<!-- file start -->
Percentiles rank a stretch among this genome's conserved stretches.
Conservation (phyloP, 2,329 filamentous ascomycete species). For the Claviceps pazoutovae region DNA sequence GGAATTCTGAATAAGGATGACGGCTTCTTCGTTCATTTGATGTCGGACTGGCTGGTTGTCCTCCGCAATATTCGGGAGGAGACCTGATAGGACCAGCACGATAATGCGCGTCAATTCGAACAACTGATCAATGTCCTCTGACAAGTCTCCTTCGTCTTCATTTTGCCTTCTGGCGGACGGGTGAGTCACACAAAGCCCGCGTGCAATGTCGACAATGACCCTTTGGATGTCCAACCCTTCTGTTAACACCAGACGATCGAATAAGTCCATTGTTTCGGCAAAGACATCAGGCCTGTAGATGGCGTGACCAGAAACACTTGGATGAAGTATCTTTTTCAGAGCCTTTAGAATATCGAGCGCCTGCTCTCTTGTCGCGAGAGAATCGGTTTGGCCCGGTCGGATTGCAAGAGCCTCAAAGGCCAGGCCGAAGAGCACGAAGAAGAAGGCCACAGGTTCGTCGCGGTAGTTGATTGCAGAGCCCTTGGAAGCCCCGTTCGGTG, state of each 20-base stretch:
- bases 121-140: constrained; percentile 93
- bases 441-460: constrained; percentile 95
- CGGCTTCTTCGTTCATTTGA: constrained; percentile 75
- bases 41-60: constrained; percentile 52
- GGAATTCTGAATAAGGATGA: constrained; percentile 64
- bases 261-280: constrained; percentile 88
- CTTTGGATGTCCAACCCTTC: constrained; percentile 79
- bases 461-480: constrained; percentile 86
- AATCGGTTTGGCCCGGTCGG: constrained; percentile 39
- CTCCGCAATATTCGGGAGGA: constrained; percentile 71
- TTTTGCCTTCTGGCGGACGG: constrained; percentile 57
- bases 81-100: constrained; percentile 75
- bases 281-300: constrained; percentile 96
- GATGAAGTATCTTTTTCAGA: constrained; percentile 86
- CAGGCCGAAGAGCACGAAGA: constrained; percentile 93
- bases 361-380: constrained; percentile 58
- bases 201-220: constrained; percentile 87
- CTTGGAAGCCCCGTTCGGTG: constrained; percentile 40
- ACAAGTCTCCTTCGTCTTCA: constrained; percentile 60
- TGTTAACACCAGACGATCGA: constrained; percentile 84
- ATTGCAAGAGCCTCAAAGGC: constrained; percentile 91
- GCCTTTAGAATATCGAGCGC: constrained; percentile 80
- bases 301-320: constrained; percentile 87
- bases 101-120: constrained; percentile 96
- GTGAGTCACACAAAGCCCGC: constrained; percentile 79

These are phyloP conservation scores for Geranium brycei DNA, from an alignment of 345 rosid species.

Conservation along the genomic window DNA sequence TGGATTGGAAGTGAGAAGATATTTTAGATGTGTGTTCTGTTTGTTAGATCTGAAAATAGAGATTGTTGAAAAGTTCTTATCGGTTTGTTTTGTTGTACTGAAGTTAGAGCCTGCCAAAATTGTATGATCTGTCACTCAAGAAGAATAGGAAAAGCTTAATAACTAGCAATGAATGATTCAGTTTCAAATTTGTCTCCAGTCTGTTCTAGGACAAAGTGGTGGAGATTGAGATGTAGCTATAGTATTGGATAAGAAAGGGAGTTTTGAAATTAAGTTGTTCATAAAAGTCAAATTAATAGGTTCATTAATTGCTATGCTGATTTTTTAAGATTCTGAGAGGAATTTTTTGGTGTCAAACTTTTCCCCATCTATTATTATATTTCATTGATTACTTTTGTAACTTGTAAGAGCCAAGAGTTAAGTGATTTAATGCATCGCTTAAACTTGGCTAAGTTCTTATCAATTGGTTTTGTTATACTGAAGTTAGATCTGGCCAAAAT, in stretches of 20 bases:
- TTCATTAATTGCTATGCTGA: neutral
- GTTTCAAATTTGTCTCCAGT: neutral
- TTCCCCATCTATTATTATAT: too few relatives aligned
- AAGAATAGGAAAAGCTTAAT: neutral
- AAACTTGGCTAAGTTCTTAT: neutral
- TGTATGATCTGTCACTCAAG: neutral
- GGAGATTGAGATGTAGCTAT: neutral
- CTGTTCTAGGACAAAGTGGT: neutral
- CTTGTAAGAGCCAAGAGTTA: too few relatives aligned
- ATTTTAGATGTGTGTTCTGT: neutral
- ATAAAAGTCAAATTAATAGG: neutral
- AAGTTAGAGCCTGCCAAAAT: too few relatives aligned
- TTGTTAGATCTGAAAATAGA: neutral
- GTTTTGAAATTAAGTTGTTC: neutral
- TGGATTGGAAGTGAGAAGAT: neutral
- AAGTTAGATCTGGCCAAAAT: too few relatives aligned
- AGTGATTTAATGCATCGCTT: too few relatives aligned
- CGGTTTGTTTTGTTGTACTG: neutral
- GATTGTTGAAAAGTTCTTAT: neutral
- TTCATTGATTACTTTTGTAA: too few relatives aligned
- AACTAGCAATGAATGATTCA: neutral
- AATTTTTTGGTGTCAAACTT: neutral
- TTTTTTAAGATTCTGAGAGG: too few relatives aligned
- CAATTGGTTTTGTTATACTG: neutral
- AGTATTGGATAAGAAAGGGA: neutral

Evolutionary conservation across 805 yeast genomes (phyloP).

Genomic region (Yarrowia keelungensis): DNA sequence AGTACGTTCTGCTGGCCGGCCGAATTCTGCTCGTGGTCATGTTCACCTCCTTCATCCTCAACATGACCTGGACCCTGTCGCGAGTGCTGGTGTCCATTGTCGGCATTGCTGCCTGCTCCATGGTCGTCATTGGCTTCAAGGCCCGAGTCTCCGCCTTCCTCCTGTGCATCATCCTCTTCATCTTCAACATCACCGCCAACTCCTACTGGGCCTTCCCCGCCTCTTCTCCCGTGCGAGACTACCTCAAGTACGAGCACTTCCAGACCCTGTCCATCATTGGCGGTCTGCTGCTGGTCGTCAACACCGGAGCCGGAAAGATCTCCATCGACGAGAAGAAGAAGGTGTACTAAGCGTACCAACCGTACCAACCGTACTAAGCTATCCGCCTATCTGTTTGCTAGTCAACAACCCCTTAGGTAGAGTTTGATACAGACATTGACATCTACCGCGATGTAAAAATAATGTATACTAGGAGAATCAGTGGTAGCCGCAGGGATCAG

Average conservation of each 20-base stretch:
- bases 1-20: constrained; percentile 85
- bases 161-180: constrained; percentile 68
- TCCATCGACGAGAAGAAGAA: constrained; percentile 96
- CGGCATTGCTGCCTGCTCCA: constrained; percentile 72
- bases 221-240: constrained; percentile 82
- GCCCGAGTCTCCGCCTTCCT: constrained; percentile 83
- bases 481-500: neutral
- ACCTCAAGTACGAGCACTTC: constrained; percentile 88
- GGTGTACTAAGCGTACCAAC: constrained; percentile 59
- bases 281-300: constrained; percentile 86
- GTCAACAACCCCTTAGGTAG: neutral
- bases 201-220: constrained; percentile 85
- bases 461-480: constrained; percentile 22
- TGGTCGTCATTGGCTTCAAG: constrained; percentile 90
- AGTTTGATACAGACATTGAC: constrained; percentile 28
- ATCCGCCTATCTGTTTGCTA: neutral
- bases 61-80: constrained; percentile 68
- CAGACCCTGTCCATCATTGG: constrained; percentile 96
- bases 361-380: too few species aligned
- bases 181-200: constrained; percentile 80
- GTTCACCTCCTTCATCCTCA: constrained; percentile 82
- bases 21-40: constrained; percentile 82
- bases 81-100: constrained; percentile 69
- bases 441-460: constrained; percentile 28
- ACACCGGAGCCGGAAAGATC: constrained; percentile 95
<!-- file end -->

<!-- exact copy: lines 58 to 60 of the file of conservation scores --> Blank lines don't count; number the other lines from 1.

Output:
- bases 1-20: constrained; percentile 85
- bases 161-180: constrained; percentile 68
- TCCATCGACGAGAAGAAGAA: constrained; percentile 96